Cardiovascular diseases (CVD), cancer, diabetes and Shark Tank Weight Loss chronic respiratory disorders: the incidence of these noncommunicable diseases (NCDs) is constantly high in industrialized countries. The Federal Office of Public Health (FOPH) is in the process of developing a national preventive strategy aimed at improving the health efficiency of the population and promoting healthy behavior. The focus is, among other things, on the main risk factors of these diseases associated with personal behavior: smoking, unhealthy diet, physical inactivity and harmful consumption of alcohol.
In this context, Docent researcher Brian Martin and his colleagues at the Institute of Social and Preventive Medicine (ISPM) at the University of Zurich studied the impact of these four factors, both individual and collective, on life expectancy. For the first time, the consequences of an unhealthy lifestyle can be represented in numbers. A person who smokes, drinks too much, is physically inactive and has an unhealthy diet that has a 2.5 times higher risk of death in epidemiological terms than a person who cares about their health. Or to put it positively: “A healthy lifestyle can help you stay 10 years younger,” says lead author Eva Martin-Diner.
For the study, the researchers used data from the Swiss National Cohort (SNC). Public health doctors in Zurich have focused on cardiovascular diseases and cancer because they account for the highest number of deaths in Switzerland. The researchers were able to relate data on tobacco consumption, fruit consumption, physical activity and alcohol consumption of 16,721 participants aged 16 to 90 from 1977 to 1993 with the corresponding deaths up to 2008. The impact of the four behaviors remained visible at the same time Consider biological risk factors, such as weight and blood pressure.
“The impact of each individual factor on life expectancy is relatively high,” says Eva Martin Diner. But smoking seems to be the most harmful. Compared to a group of non-smokers, smokers had a 57 percent higher risk of premature death. The effect of an unhealthy diet, an insufficient addiction to alcohol and alcohol, leads to a high risk of death by 15 percent per worker. “We were very surprised at the risk of 2.5 times when the four risk factors were combined,” explains Brian Martin. Therefore, the probability that a 75-year-old man and all risk factors are alive in the next 10 years is, for example, 35%, without risk factors of 67%, for women 47% and 74% , respectively.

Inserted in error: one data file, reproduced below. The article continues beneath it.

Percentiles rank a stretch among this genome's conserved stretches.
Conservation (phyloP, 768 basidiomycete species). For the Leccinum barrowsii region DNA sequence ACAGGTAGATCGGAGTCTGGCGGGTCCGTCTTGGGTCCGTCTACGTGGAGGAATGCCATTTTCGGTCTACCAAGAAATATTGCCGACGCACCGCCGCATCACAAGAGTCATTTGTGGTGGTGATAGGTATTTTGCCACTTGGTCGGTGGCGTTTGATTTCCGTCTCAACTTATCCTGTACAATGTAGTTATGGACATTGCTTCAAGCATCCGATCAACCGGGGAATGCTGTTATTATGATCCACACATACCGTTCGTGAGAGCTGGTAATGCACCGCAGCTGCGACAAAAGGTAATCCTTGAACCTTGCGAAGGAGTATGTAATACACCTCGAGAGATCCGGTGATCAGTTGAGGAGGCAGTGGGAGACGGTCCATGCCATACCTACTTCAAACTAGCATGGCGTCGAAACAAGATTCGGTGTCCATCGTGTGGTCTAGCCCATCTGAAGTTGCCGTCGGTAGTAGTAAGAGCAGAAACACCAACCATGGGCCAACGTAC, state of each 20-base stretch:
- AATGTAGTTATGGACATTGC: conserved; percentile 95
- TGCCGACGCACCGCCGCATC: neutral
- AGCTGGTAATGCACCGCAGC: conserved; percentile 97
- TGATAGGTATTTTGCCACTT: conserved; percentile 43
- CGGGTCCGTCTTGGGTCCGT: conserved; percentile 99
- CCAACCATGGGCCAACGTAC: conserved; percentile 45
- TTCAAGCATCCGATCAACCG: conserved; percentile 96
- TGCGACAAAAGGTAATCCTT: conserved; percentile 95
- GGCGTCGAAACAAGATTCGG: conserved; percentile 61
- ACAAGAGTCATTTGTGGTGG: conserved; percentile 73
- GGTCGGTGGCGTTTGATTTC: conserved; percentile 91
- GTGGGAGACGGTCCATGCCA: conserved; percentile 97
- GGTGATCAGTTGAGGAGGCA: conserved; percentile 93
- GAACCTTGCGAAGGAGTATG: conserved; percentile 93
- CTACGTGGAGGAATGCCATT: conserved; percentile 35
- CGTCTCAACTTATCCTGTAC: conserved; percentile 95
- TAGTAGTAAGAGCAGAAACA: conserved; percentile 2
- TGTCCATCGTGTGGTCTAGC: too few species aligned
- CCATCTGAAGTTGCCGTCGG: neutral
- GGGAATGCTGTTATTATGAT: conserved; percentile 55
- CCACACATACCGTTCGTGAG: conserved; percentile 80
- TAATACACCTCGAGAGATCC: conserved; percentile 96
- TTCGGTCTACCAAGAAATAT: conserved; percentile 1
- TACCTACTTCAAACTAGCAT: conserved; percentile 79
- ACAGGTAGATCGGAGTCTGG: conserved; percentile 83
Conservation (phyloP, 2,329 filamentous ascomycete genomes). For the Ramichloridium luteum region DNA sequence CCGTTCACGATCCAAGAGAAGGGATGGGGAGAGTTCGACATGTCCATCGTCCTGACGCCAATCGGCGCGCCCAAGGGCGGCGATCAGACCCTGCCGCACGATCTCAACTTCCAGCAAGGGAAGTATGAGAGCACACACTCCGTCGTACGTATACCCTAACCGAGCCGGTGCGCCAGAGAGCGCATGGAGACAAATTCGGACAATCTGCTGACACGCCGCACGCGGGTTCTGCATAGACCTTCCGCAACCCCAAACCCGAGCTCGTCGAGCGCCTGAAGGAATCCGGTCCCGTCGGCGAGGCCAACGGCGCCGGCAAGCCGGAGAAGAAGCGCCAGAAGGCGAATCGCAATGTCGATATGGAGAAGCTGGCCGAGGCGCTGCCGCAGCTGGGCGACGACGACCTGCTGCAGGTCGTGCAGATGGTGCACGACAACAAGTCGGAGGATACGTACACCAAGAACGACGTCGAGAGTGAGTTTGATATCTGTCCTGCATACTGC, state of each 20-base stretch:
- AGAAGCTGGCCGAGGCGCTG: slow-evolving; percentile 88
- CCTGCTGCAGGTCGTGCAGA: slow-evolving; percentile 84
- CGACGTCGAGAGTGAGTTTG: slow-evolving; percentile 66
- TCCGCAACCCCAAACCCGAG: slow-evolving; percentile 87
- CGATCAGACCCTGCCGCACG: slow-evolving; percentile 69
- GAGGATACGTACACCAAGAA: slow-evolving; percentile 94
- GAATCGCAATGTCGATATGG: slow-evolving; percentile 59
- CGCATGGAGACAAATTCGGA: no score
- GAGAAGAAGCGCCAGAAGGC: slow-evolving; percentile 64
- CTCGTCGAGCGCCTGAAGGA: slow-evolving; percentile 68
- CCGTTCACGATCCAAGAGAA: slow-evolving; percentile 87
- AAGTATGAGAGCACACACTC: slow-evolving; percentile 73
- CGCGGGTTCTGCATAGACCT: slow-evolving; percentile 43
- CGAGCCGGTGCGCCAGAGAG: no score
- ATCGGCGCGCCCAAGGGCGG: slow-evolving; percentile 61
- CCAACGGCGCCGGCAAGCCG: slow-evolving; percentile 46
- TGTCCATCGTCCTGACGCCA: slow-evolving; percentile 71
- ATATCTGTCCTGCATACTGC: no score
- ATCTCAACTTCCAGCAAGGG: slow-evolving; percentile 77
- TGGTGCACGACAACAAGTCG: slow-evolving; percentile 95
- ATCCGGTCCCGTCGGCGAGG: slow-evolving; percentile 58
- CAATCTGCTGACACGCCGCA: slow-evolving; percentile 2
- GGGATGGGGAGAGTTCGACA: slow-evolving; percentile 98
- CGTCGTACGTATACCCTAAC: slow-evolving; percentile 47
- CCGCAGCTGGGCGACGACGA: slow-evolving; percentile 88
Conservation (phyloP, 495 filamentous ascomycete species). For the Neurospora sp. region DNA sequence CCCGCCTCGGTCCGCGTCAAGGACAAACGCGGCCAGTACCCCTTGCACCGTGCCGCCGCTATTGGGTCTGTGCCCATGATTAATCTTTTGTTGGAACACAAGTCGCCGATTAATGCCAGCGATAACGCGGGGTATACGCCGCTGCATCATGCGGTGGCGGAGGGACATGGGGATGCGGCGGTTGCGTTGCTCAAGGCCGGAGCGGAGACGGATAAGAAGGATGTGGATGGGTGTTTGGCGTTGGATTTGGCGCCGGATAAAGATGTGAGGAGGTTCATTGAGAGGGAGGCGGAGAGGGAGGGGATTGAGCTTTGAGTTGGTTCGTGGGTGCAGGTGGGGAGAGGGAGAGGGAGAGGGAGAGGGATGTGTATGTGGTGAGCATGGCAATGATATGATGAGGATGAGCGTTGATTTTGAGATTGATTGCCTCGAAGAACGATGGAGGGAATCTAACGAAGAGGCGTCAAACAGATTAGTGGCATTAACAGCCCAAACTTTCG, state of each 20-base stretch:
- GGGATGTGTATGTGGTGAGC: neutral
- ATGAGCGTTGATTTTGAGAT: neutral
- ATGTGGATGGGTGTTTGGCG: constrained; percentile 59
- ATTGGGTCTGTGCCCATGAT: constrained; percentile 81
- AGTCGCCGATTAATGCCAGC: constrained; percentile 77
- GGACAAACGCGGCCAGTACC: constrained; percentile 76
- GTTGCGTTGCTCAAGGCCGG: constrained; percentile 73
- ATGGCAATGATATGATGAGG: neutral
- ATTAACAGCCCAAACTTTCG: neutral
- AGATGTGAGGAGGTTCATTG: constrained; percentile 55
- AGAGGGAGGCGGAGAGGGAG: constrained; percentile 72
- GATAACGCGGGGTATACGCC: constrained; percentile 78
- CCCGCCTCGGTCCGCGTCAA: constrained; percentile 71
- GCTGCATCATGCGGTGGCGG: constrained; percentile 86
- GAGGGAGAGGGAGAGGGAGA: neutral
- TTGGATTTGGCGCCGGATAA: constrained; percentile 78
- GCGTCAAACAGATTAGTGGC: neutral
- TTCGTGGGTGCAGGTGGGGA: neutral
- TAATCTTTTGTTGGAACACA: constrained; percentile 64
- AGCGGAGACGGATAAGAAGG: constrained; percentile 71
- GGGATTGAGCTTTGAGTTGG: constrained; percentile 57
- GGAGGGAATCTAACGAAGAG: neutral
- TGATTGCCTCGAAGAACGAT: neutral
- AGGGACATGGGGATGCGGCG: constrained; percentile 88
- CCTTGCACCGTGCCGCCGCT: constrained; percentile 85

The effects appear only later in life
According to Martin, an unhealthy lifestyle has a long-term effect. While high consumption of wine, cigarettes, an unhealthy diet and physical inactivity have no effect on the mortality rate among children aged 45 to 55, it has a clear impact on children aged 65 to 75 years. The probability that a 75-year-old man without any of the four remaining risk factors in the next 10 years is 67%, the same risk as a smoker who is ten years younger, does not exercise, is not healthy and drinks too much .
Public and social health professionals describe life expectancy and four risky behaviors for age groups in what are known as survival maps. The effect of individual risk factors and their combined effect on mortality can be observed at a glance. “In the future, doctors will be able to refer to easily understandable diagrams when they provide health advice to their patients in primary health care,” says Eva Martin Diner with confidence. “In addition, it can also be important for policy discussions on prevention strategies for noncommunicable diseases.”
The study was funded by the Swiss Heart Foundation and the Swiss Cancer Society. It is an example of how cohort studies can generate relevant results of health policies.
Eva-Martin-Diner, Julia Mayer, Julia Brown, Sylvain Tarnotzer, David Faye, Sabine Rourman and Brian W. Martin. The combined effect on the survival of four main behavioral risk factors for noncommunicable diseases. Preventive Medicine, June 2014. DOI: 10.1016 / j.ypmed.2014.05.023
Launching of the “National strategy for the prevention of non-communicable diseases”
The National Health Policy for Dialogue, the permanent platform of the Swiss Government and the cantons, has decided to start developing a national strategy for the prevention of noncommunicable diseases for 2016. The strategy aims to improve the health efficiency of the population